Glencore may consider buying Anglo Cerrejon stake

Ivan Glasenberg, CEO of Glencore. Pic Martin Rhodes

GLENCORE said it would consider buying Anglo American’s stake in Colombian coal business – Cerrejon – despite embarking on its own $5bn asset disposal strategy aimed at reducing net debt nearly $11bn in two years.

As part of its disposals, Glencore said it would sell up to 50% in its agricultural trading business to one or more partners in an effort to position it for growth and to capitalise on potential consolidation in the sector.

Of the $1.6bn in disposals to date, about $900m had been in royalty streaming on precious metals it mines at a by-product. More royalty deals would be completed this year while $400m in costs would still be stripped out of the business.

Glencore had targeted an upgrade in its credit rating to BBB/Baa rating in the medium term from the current BBB-/Baa3 investment grade rating.

The group, which today posted full year results in which attributable net income was just over two-thirds lower year-on-year at $1.34bn, also said it may reinstate dividends in a year depending on market conditions.

Ivan Glasenberg, CEO of Glencore, told analysts in a presentation today that his company “would not walk away” from the opportunity to buy Cerrejon over which it has pre-emptive rights along with joint venture partner, BHP Billiton. Anglo, BHP Billiton and Glencore each have a third of the 33 million tonne/year coal producer.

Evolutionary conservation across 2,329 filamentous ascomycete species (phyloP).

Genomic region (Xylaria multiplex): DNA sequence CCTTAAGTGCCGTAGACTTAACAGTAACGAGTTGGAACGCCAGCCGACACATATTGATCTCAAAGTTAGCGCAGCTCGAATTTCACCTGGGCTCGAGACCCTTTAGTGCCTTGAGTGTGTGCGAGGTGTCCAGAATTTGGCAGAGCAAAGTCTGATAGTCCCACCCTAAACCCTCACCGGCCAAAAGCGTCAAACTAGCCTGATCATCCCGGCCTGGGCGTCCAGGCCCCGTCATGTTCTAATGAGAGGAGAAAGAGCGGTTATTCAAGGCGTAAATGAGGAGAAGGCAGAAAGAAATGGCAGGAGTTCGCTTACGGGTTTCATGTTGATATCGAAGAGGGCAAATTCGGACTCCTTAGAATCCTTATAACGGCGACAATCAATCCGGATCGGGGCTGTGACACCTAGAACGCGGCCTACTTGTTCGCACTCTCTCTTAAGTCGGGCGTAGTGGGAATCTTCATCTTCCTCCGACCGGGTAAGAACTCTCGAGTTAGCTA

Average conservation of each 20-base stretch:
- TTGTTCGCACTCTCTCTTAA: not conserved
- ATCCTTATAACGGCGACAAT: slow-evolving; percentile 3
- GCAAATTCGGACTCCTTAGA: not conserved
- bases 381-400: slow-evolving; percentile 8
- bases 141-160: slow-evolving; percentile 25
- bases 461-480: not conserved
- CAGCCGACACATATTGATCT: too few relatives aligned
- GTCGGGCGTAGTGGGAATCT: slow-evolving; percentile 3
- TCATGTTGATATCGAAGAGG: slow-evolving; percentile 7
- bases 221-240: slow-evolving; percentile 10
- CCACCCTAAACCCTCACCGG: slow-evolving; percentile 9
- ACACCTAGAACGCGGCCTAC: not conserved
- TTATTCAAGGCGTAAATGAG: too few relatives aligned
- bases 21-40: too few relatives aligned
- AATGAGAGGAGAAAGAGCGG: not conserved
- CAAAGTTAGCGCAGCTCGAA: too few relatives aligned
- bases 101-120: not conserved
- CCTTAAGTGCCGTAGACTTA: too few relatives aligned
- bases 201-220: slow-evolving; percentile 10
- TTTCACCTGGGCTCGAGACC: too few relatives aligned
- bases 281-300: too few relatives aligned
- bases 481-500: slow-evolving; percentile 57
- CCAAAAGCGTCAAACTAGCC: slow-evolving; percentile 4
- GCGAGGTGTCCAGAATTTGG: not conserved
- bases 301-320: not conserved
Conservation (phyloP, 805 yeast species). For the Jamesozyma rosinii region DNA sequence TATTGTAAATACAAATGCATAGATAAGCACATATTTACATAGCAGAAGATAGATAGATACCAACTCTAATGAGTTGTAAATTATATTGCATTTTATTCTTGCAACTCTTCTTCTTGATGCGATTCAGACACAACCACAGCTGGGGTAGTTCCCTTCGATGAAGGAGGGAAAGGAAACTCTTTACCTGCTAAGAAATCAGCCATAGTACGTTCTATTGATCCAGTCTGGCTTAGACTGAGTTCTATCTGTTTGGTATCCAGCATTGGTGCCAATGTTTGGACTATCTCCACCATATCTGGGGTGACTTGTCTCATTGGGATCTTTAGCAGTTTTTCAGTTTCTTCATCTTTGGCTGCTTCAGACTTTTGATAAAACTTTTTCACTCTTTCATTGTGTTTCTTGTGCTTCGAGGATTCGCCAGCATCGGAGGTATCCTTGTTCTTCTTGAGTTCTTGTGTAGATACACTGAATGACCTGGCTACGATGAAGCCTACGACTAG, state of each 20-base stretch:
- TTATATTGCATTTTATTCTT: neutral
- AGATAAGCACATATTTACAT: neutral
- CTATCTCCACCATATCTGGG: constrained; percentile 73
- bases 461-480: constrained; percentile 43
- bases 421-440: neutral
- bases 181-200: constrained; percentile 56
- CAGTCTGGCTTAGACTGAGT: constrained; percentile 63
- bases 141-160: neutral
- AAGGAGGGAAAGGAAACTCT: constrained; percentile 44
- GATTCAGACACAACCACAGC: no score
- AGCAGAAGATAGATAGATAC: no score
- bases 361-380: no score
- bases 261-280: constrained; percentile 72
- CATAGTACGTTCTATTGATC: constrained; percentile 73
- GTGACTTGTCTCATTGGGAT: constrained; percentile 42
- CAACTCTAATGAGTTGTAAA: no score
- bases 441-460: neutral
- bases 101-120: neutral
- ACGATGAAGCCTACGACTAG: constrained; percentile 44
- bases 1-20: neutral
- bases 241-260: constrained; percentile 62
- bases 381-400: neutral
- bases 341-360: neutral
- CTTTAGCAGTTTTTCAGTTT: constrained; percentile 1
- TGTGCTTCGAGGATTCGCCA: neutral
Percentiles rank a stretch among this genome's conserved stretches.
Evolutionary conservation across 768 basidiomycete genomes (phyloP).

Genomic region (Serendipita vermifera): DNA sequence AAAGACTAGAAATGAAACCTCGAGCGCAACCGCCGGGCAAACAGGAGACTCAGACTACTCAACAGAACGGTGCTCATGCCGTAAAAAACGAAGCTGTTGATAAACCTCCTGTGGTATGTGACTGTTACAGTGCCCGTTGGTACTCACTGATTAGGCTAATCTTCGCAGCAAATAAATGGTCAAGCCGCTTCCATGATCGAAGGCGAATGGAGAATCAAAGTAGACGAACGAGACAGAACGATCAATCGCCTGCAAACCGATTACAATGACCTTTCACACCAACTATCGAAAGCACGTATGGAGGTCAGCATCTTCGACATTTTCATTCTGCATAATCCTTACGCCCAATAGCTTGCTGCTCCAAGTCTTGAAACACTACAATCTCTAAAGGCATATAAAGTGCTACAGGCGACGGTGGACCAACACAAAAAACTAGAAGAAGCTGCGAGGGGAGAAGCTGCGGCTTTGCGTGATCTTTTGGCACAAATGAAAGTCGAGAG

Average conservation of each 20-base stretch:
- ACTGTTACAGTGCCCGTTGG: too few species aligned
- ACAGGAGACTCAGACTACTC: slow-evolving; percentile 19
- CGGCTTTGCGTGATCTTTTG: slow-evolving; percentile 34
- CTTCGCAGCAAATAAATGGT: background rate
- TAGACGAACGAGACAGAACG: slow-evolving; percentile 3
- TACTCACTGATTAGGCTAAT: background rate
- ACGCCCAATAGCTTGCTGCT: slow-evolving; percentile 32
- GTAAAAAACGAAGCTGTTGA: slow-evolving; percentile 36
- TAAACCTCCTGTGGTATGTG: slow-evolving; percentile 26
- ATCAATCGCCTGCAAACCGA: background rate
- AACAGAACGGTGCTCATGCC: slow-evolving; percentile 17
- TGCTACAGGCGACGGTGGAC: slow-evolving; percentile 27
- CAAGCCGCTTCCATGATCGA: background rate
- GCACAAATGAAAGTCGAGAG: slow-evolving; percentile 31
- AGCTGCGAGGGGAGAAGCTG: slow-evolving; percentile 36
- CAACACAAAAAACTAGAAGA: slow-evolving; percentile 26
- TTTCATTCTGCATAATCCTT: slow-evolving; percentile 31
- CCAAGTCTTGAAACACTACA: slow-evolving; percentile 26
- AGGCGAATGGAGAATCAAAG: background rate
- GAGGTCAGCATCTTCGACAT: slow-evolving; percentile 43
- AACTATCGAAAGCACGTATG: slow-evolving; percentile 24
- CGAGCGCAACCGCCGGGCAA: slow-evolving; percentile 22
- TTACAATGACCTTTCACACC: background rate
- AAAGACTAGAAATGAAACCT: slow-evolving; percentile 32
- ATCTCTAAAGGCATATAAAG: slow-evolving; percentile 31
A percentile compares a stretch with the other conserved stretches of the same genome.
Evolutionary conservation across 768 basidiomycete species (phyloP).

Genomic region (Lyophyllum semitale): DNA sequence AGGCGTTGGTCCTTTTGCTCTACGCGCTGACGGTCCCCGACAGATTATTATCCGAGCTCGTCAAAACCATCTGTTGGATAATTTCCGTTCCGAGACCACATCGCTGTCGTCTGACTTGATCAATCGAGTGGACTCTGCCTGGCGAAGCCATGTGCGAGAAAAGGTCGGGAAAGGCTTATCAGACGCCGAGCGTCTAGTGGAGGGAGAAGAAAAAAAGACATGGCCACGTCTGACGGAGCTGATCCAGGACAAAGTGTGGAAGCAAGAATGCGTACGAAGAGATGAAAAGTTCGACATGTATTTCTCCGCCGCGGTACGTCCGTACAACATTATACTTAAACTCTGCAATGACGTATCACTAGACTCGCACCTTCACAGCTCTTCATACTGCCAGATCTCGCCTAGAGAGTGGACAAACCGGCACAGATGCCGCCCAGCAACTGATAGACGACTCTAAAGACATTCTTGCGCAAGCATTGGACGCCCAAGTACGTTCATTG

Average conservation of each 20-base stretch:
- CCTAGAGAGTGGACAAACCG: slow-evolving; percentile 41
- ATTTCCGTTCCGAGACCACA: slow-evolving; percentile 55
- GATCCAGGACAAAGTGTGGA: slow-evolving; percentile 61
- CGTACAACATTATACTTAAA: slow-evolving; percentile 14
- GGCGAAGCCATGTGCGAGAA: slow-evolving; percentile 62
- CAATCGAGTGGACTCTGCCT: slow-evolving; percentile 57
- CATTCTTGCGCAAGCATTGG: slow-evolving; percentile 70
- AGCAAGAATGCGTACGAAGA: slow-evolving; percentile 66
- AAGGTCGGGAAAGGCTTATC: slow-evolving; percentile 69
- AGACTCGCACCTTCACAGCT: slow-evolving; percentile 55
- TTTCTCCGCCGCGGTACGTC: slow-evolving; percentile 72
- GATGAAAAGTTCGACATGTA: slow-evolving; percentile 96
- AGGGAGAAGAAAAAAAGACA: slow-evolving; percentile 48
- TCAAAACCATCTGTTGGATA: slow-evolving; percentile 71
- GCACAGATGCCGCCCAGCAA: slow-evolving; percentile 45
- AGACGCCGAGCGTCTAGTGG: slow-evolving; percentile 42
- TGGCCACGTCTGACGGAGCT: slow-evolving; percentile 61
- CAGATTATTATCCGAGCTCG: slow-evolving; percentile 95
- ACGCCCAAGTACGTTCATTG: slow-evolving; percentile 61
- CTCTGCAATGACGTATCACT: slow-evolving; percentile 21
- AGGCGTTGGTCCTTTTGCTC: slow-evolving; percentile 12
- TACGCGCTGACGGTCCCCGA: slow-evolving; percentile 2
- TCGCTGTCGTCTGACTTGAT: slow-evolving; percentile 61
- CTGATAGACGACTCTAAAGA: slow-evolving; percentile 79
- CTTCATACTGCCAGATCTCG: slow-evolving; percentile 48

“We would find a way to do it if we can get the right price,” said Glasenberg. “We wouldn’t walk away from it.” He suggested that Glencore could form a 50:50 venture with BHP Billiton although allotting marketing rights was a potential wrinkle.

Glasenberg delivered an uppish assessment of the company’s prospects saying that although conditions in the commodity market were tough, Glencore was well positioned to benefit from an uptick.

The coal market would improve in 2016 and premiums in zinc were justified. Sustaining and expansionary capital allocation among the top five mining companies was no more than $25bn “… which is pretty low”, he said. “At Xstrata we were spending $15bn in a year at one point,” he added pointing to how production might moderate.

And if the company achieved its net debt target of $15bn by the end of 2017, as outlined today, Glencore’s board would almost certainly reconsider resuming payouts to shareholders, said Steve Kalmin, CFO of Glencore.

“You could certainly paint a scenario where the dividend would be resumed in 2017, depending on where we sit,” said Kalmin.

Glencore’s marketing division performed well in terms of pretax earnings in the 2015 financial year. Earnings before interest and tax (EBIT) fell 12% to $2.5bn compared to a 38% decline in EBIT of the industrial assets to $6bn. At $8.7bn, group earnings before interest, tax, depreciation and amortisation was 32% lower year-on-year.

“The results reflect continued cost reduction but nothing dial moving thus far and we wait to see how the asset sales progress through the second quarter,” said Investec Securities in a note.

“Importantly, today’s results show that the marketing unit is significantly less sensitive to commodity prices than the industrial business,” said Bernstein in a report.